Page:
And that’s a problem. Because “extraordinary is often what the general public views as success,” said Jeff Snipes, co-founder of PDI Ninth House, a corporate leadership consulting firm. “You make a lot of money or have athletic success. That’s a very, very narrow definition. What about being compassionate or living a life of integrity?”

Indeed, one doesn’t have to be great to be good. We can forgo the Darwinian social struggle by being ordinary, embracing life’s vicissitudes, while being compassionate toward others.

Take the ‘mean’ out of ‘meaningful.’ We don’t have to be bastards.

Stinking tomatoes

The last tasty tomato I consumed was from a former colleague’s garden. And that was over 20 years ago. When I survey the produce at grocery stores I go for the reddest, believing that they must be better. I’ve been fooled.

The New York Times reports:

The unexpected culprit is a gene mutation that occurred by chance and that was discovered by tomato breeders. It was deliberately bred into almost all tomatoes because it conferred an advantage: It made them a uniform luscious scarlet when ripe.

Now, in a paper published in the journal Science, researchers report that the very gene that was inactivated by that mutation plays an important role in producing the sugar and aromas that are the essence of a fragrant, flavorful tomato. And these findings provide a road map for plant breeders to make better-tasting, evenly red tomatoes.

These researchers have been able to turn the gene back on while also keeping the “red” gene active. The result, reports the Times:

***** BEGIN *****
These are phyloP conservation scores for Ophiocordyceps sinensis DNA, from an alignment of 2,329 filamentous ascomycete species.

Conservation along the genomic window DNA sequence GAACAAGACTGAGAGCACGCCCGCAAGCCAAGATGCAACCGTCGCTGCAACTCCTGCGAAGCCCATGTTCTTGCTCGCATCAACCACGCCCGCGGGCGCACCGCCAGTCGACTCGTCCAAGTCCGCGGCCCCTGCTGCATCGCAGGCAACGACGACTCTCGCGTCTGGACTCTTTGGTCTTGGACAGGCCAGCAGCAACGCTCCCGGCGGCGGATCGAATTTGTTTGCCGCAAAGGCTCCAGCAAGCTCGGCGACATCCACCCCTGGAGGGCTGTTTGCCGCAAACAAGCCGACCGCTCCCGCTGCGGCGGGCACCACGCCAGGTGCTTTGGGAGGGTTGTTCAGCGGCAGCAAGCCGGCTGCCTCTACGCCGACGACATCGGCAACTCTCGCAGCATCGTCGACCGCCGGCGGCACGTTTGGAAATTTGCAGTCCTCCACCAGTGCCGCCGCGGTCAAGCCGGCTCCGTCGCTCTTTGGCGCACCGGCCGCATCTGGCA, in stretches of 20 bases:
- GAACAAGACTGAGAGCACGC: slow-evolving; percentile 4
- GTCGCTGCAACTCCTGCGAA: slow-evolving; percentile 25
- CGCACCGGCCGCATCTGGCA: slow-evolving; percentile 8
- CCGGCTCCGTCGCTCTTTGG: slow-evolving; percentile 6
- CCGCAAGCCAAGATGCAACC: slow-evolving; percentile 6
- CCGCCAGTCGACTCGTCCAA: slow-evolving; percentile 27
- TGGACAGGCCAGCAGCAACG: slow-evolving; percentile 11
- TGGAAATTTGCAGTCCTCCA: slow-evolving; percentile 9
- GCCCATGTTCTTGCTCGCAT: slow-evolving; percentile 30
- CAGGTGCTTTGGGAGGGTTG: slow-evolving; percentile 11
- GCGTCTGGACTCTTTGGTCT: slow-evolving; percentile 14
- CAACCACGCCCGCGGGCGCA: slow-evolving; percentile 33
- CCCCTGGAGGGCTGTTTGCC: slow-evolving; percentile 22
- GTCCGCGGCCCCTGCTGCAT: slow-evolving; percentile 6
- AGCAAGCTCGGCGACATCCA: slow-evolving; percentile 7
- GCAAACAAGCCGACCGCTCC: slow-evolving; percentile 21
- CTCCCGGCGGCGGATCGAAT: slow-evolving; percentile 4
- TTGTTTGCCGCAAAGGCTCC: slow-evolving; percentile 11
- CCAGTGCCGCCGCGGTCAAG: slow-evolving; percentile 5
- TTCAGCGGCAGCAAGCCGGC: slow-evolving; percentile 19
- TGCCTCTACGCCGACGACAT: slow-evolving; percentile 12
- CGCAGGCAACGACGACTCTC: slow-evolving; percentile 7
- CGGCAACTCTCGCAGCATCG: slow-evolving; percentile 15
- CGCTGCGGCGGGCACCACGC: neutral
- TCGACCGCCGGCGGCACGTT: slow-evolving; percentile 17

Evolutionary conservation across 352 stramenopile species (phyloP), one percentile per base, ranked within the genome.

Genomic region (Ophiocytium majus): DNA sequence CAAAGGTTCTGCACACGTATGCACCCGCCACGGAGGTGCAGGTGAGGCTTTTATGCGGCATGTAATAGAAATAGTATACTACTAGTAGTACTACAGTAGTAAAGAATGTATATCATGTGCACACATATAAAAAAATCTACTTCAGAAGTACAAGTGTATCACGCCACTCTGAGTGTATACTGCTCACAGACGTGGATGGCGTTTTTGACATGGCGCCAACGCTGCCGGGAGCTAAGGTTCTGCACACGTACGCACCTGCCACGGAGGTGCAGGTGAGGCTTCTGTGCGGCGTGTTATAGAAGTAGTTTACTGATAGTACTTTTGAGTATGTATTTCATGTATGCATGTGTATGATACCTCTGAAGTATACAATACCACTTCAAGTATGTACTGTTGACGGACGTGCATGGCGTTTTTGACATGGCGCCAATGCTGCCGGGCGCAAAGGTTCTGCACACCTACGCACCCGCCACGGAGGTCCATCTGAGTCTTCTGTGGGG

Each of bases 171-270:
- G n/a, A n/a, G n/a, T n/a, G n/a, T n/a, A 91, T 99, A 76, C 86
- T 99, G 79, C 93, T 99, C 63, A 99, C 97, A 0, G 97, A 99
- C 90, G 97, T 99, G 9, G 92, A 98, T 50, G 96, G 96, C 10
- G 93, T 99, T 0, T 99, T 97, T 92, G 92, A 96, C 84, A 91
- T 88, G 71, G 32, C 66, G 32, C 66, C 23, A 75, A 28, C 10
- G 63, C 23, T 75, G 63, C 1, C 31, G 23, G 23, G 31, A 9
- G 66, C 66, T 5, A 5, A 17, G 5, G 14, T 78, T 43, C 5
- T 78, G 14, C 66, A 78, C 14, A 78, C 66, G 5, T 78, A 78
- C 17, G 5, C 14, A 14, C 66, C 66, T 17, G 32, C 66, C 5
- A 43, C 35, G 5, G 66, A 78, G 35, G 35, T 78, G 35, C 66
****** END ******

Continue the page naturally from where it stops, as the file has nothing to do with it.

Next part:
To test their discovery, the researchers used genetic engineering to turn on the disabled genes while leaving the uniform ripening trait alone. The fruit was evenly dark green and then red and had 20 percent more sugar and 20 to 30 percent more carotenoids when ripe.

Now when will we get a chance to buy and eat the new and improved tomato? It could take a while.

…do not look for those genetically engineered tomatoes at the grocery store. Producers would not dare to make such a tomato for fear that consumers would reject it.

Oh, well. Pass the sucking red tomato.

The hoax

Senator James Inhofe has said that global warming is a hoax, one of the biggest ever. Meanwhile, the country is treated to record high heat waves and disastrous storms. The New York Times:

Meanwhile, weather forecasts predicted that the severe heat would continue.

The hottest weather in the mid-Atlantic is expected around the Washington area, where temperatures on Friday reached 104, topping the record of 101 set in 1934.

The National Weather Service issued a heat warning on Saturday for Maryland, Delaware, Pennsylvania, Washington, Virginia, North and South Carolina, Georgia, Indiana, Ohio, Illinois, Missouri, Kansas, Kentucky, Alabama, Tennessee and Arizona.